When the Magic drafted Aaron Gordon and Elfrid Payton, he talked seemingly unendingly about the team’s defensive potential. The Magic were banking a good chunk of their rebuild on being able to stop the other team from scoring. The offense would come later — or in the form of the Magic’s latest free agent signing, Channing Frye.
How would that defense look in actuality?
Sure, it is Summer League, but it is also pretty clear the Magic have put a focus on stifling opponents on the defensive end. And through two games, it is also pretty clear it is working.
“I thought we had some great defensive possessions,” Magic coach Wes Unseld, Jr. said. “You don’t realize how well we are playing defensively until you take a step back and look at the stat sheet. On the other end, you have some possessions where you want us to be better. We’ll look at those scenarios and clean it up. But I think it is about building good habits at this point.”
Orlando put the clamps down on Houston in the second game of the weeklong Southwest Airlines Orlando Pro Summer League and opened up a large lead early on. The Rockets shot 32.4 percent from the floor and were 3 for 18 at one point in the game. The Magic opened up a 23-point lead at halftime and never looked back.
The intensity may have waned as the game progressed, but the effects of the team’s devastating defensive pressure early on lingered on as the Magic won 87-69 to improve to 2-0 on Monday.
“We’ve got some good defensive players on this team,” Aaron Gordon said. “They understand concepts. They are long, athletic and quick. We know it’s a two-sided sport, so we put it together.
“It’s an advantage you can have in Summer League. If the other team isn’t put together on defense, then you can take advantage. If our defense is better than theirs, we’ll probably win.”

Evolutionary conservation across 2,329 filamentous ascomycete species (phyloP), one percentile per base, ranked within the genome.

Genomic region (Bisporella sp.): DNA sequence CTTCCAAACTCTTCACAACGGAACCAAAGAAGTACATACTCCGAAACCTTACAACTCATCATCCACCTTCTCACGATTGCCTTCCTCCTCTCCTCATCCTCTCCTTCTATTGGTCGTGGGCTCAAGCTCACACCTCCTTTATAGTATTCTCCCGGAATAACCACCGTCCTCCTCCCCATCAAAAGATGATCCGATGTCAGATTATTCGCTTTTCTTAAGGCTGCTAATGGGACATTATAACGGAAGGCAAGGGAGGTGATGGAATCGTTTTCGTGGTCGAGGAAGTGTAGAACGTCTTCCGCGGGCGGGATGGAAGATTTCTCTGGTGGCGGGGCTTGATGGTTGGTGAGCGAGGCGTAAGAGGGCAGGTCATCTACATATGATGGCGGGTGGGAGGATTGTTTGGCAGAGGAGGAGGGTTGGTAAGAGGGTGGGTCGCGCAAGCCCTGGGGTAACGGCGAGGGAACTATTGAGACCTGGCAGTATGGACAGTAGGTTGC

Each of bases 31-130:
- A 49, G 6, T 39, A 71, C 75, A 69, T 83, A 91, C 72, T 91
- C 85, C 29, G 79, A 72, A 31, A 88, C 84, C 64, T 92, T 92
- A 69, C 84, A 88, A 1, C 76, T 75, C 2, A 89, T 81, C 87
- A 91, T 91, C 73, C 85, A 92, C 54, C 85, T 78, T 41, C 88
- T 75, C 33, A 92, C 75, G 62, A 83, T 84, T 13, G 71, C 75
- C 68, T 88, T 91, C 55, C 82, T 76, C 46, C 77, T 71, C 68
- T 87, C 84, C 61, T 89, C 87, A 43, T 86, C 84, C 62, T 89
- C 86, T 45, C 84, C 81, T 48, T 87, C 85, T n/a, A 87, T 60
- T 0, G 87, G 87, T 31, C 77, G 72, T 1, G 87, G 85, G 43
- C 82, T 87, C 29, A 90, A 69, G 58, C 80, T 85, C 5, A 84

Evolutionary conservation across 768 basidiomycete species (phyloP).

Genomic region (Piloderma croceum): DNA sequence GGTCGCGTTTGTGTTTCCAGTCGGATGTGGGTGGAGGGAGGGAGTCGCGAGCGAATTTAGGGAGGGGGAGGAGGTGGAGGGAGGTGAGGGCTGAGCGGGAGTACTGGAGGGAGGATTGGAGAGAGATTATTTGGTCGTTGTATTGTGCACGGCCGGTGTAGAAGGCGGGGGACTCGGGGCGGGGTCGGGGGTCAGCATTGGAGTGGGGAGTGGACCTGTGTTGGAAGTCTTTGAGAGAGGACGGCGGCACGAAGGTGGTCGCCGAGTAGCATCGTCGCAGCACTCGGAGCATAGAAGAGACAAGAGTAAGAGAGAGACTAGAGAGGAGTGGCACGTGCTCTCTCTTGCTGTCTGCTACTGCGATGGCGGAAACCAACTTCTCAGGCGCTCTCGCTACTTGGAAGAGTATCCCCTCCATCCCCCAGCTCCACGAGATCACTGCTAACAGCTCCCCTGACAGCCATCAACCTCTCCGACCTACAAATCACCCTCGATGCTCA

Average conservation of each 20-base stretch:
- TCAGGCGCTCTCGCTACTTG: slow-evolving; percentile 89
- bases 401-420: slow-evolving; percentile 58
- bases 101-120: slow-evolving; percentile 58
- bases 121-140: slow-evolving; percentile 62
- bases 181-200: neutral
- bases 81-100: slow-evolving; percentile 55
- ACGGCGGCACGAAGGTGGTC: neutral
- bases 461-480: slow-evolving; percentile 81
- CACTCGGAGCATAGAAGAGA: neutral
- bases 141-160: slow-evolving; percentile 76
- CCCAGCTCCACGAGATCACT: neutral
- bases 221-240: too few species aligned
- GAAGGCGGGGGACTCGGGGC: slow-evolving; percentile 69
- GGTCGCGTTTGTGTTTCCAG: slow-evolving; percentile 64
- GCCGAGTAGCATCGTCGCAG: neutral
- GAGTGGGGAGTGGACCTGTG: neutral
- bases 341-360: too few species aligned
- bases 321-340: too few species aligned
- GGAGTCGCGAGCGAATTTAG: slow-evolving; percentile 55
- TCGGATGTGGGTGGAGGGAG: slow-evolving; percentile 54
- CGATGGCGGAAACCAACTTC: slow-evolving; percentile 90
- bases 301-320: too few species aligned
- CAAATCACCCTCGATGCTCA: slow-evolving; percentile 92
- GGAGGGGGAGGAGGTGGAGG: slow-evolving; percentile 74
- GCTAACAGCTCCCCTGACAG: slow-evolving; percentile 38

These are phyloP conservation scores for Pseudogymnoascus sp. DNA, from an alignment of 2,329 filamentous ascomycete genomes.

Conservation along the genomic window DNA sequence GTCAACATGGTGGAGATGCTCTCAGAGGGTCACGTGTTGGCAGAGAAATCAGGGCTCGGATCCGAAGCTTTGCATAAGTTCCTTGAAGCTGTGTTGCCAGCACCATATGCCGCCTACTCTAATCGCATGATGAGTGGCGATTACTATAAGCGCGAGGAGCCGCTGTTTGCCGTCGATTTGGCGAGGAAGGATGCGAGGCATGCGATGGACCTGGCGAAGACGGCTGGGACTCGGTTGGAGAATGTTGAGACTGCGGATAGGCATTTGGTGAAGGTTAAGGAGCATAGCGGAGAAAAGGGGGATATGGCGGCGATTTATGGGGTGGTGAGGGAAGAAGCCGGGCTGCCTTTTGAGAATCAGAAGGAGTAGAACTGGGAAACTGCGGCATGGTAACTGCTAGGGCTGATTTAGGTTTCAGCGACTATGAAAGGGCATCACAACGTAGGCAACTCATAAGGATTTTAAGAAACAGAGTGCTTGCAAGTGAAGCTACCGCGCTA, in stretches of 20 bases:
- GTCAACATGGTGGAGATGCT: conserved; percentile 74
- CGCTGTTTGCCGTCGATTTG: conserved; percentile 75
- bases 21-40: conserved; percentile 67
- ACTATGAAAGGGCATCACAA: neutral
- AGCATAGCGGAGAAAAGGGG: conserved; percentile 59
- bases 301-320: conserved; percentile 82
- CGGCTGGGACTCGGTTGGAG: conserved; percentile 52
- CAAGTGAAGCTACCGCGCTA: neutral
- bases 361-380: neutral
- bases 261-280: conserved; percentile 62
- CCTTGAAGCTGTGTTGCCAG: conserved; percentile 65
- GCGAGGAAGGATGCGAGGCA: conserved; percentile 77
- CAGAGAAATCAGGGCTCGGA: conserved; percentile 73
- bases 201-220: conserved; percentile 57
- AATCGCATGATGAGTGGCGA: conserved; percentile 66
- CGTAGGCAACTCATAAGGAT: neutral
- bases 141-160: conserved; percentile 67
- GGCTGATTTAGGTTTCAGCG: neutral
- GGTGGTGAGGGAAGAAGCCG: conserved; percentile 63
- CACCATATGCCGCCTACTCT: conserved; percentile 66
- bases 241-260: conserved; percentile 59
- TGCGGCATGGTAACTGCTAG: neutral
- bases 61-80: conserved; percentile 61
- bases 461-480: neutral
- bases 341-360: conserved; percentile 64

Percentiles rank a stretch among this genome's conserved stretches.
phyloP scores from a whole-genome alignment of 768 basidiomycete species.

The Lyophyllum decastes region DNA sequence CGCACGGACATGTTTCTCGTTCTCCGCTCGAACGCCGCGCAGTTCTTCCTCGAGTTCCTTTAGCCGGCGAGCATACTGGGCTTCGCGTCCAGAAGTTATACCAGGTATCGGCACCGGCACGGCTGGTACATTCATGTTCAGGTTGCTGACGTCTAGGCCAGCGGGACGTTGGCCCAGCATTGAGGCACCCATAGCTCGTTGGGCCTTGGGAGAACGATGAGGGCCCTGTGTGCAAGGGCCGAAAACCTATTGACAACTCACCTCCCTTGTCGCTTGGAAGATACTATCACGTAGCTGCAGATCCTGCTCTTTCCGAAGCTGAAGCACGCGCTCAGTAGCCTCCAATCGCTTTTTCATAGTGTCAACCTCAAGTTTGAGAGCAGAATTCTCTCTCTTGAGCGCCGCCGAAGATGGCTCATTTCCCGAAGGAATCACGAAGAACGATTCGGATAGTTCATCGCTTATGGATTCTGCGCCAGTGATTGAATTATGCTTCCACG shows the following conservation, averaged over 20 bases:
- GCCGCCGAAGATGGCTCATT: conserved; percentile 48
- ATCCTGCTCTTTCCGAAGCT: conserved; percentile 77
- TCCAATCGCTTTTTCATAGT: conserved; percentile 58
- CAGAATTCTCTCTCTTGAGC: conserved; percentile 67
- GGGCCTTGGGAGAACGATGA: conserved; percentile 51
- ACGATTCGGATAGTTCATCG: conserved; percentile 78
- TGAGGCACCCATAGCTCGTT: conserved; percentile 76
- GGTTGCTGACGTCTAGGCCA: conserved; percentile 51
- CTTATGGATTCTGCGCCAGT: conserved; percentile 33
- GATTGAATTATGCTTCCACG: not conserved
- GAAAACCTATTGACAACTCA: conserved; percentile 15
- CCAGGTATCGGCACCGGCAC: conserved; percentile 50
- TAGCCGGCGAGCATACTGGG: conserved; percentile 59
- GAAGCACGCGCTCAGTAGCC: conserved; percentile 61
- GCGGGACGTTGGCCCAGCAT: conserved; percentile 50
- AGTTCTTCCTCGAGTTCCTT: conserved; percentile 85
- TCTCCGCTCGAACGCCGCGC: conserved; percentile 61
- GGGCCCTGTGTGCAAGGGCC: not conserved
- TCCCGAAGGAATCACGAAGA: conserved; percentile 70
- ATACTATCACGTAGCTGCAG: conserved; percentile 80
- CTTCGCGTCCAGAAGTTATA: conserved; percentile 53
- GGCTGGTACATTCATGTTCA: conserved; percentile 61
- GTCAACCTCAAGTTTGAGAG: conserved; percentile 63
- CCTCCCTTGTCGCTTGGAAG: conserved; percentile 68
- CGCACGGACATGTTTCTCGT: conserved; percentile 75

The Magic set the tone on that end and carried it over to the offense. It started with their point guard, Payton.
He overcame the nerves that seemed to stifle him a bit in the first game Saturday. Payton said he felt more comfortable in controlling his pace and playing at his speed. The game started to slow down for him. He dribbled more patiently around screens and picked the right moments to attack.
Payton led the Magic with 12 points on a perfect 5-for-5 shooting, adding nine assists and eight rebounds. More importantly, he helped set a tone on the defensive end. That was something he, Aaron Gordon and Devyn Marble were brought in to help set for the entire team. They started doing that on the Summer League team for sure.
Payton said players are sticking to their principles and understanding where they have to be. The Magic did a great job cutting off dribble penetration and rotating and recovering when players were able to get into the teeth of the defense. It was far from perfect — it is still Summer League, after all — but the way the team is sacrificing for each other on this end is somewhat surprising considering how little time this unit has been together.
“We look to put pressure on teams and force chaos and I think we did that tonight,” Payton said. “The point guard is the head of the defense. It all starts with the guard. That’s what I try to do. That’s what I thought I did today.”
Payton and Gordon certainly seemed a lot more patient and calm in their second outing with the Magic. The jitters were slowly going away as game speed became normalized. Gordon was not much of a factor offensively — nine points on 4-for-7 shooting and 1-for-7 shooting from the foul line — but was solid on his perimeter defense and help defense.
Dewayne Dedmon did a good job protecting the basket with 11 points, three steals and two blocks.
Kadeem Batts and Seth Curry added 10 points each as well. Orlando’s offense started to slow down as the game went on, slowing on its blistering pace. The defense remained a constant for most of the way as the Rockets never made a serious run on the lead.
The Magic stayed true to that principle even in a league where individualism tends to reign. That is what Orlando wants to see. They are building the organization on defense as a pillar.
After the shaky starts in the first game, confidence is growing. And winning helps.
“It helps [build confidence],” Payton said. “But each day I’ve got to get better. That’s the goal. That what I’m going to continue to try to do.”